A Thanksgiving for small things
Thinking of the many things for which we can give thanks, at this Thanksgiving time of year, most of us don’t have to go far down memory lane. I did, and thought of the traditional Grade 5 essay topic, “What I did last summer”.
This summer was thank-able, despite the rain and cool temperatures. Even that weather had its benefits, despite the disastrous and costly flooding. Benefits this time were for vegetation – our plants should do the thanking, especially trees; this summer’s bumper crop of flowers and seeds on trees, were thanks to the moisture. White Pine, spruces and cedars, Hornbeam, and Basswood . . . maples are still throwing branchfuls of twirling seeds, and birch trees! It’s an ill wind that doesn’t benefit someone, even trees. It’s about time our habitat was able to do some thanking!
This summer, I’m personally thankful to have been fishing often, with thanks to my grandkids who love catching spunky bass, scary catfish, an occasional pike. Not so many thanks to trout; that fishing was super, but not the catching. Fishing with old friends was a genuine treat.
We visited family and a few friends, swam in several lovely pools, ate plenty of BBQ fare. A borrowed cottage on Lac Vert, off the Pontiac’s Black River, and a Muskoka cottage . . . more thanks!
What really merits my thanks is a book project undertaken with an illustrator friend (Jorma Linqvist from Finland). The book, titled Haiku’ku is a mix of poetic and visual haiku’ku, a type of poem we’ve named and, hopefully, groomed to acceptability. Something both haiku-like and humourous, free of rules and restraints but determined to carry a message beneath its clean lines and quick turn-arounds. It was a larger job that anticipated, yet stimulating. Thanks!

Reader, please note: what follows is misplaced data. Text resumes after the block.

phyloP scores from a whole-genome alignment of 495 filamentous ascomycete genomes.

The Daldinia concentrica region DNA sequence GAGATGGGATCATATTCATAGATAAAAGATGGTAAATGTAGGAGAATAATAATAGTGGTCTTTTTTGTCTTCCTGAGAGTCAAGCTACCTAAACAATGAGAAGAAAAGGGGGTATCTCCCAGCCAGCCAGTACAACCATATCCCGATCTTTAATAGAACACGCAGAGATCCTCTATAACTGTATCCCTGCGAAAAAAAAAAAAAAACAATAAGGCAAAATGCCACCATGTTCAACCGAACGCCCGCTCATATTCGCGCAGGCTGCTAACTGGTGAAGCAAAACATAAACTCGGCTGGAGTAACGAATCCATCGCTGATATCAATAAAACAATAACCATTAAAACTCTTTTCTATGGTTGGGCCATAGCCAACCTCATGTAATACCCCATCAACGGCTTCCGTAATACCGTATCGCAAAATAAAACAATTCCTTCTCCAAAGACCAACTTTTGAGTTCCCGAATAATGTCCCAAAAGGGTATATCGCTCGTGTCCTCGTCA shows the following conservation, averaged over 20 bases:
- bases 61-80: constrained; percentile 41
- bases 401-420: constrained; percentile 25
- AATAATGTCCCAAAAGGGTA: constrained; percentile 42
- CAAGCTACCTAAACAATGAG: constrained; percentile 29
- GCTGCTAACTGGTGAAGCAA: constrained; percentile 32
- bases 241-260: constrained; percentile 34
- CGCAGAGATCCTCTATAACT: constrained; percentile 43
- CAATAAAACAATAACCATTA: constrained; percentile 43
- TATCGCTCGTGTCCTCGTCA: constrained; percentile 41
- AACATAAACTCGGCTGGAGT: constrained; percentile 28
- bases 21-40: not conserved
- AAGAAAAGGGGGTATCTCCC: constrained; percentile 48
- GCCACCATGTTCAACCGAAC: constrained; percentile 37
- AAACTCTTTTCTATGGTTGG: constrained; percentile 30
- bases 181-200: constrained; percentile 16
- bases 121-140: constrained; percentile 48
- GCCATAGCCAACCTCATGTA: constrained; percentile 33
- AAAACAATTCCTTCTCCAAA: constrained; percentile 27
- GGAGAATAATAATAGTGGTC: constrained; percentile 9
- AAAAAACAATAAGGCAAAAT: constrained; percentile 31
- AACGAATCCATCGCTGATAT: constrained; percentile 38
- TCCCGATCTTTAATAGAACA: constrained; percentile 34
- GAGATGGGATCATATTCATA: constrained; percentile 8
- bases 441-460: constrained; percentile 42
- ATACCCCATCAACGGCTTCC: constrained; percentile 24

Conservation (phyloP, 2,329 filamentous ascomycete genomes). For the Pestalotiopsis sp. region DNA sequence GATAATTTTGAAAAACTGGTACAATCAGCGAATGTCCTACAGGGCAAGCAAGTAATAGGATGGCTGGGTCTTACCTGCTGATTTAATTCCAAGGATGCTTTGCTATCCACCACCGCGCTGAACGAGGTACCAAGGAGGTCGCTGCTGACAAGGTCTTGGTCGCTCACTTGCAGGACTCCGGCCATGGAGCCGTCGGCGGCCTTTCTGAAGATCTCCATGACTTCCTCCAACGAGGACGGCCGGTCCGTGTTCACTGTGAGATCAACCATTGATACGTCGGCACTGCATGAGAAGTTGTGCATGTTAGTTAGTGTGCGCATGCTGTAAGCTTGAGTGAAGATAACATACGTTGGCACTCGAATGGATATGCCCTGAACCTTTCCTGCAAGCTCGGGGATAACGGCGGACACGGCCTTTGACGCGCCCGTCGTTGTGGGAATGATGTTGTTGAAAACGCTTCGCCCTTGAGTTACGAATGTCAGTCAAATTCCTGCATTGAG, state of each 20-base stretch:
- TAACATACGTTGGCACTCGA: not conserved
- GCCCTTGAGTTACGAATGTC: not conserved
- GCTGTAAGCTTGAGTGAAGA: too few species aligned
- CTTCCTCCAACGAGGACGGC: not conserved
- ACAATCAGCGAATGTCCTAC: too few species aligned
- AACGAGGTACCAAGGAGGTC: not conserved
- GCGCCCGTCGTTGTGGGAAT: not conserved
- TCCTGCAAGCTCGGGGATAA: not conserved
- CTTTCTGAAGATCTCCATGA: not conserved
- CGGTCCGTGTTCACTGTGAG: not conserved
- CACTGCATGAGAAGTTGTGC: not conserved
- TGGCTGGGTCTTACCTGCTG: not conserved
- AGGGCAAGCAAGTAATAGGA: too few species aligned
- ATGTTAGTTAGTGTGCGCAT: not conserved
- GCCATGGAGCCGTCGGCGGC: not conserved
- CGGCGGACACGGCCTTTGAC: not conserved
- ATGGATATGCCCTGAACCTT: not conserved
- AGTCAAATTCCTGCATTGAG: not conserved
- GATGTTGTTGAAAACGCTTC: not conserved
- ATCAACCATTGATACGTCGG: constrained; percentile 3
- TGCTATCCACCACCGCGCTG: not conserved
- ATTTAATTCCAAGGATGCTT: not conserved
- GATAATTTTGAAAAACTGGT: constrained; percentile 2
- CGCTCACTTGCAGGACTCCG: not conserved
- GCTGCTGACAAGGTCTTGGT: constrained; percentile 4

I’d been writing these haiku-like three-liners for decades and have a big collection – the selection was the work. Haiku’ku may be a tough sell, given that no one has heard of them, but they may be just the refreshing thing we need in this era of teapot tempests and political bombast. Matching my haiku’ku with Jorma’s drawings was the job – and then laying all this out in some form of a mock-up to show a publisher took the entire summer, with work still to be done. Fortunately, an incredible lay-out expert is now lending a hand. Thanks!
What’s a summer without something for which to give thanks? Or a summer without a special project? I had thought of a little booklet on fishing – not technical, but containing concise sayings gleaned from years of casting, trolling, and laying out flies. For example, “Don’t bite a hook” -- pretty obvious! -- but less so is, “There’s bait everywhere, and baited hooks keep coming.” Or, “all that glitters isn’t free”, especially with a juicy worm at its end. I didn’t get far with that project -- another thank-you to the cosmos!